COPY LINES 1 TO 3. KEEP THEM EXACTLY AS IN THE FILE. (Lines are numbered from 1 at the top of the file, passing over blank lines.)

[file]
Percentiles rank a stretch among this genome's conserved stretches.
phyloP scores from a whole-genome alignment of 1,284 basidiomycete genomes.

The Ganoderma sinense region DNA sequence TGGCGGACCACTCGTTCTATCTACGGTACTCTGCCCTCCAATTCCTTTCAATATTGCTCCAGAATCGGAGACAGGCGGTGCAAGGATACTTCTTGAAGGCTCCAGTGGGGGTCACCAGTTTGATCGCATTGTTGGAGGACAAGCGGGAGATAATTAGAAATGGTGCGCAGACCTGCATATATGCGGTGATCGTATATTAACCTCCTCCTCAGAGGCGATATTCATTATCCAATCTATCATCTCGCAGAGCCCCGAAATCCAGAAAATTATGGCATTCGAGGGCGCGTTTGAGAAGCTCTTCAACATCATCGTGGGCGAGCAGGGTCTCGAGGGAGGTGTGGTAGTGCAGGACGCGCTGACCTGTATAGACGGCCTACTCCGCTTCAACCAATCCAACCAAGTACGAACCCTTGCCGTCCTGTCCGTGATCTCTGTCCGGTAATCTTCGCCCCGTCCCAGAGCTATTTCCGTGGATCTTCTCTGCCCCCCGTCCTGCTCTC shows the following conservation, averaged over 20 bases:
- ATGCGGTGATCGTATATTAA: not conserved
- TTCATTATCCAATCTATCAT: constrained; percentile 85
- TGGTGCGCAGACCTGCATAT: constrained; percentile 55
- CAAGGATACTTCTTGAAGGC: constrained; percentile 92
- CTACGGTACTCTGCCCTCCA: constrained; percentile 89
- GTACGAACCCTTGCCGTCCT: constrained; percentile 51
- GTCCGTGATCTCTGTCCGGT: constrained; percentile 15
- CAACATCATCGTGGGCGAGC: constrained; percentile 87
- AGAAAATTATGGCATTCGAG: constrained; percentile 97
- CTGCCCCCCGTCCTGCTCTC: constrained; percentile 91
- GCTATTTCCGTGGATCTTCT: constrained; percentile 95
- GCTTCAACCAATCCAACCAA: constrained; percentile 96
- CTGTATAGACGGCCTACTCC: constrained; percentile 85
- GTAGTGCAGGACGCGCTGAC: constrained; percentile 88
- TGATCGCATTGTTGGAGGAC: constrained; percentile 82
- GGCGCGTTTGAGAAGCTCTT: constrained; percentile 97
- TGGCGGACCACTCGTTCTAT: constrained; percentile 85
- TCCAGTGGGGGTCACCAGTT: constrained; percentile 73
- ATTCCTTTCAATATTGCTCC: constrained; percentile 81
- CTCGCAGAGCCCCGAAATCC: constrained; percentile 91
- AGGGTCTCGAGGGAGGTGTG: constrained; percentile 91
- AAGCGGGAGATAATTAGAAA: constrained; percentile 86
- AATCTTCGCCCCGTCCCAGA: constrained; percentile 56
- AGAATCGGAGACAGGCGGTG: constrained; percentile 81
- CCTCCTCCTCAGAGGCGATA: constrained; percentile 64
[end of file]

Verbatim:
Percentiles rank a stretch among this genome's conserved stretches.
phyloP scores from a whole-genome alignment of 1,284 basidiomycete genomes.

The Ganoderma sinense region DNA sequence TGGCGGACCACTCGTTCTATCTACGGTACTCTGCCCTCCAATTCCTTTCAATATTGCTCCAGAATCGGAGACAGGCGGTGCAAGGATACTTCTTGAAGGCTCCAGTGGGGGTCACCAGTTTGATCGCATTGTTGGAGGACAAGCGGGAGATAATTAGAAATGGTGCGCAGACCTGCATATATGCGGTGATCGTATATTAACCTCCTCCTCAGAGGCGATATTCATTATCCAATCTATCATCTCGCAGAGCCCCGAAATCCAGAAAATTATGGCATTCGAGGGCGCGTTTGAGAAGCTCTTCAACATCATCGTGGGCGAGCAGGGTCTCGAGGGAGGTGTGGTAGTGCAGGACGCGCTGACCTGTATAGACGGCCTACTCCGCTTCAACCAATCCAACCAAGTACGAACCCTTGCCGTCCTGTCCGTGATCTCTGTCCGGTAATCTTCGCCCCGTCCCAGAGCTATTTCCGTGGATCTTCTCTGCCCCCCGTCCTGCTCTC shows the following conservation, averaged over 20 bases: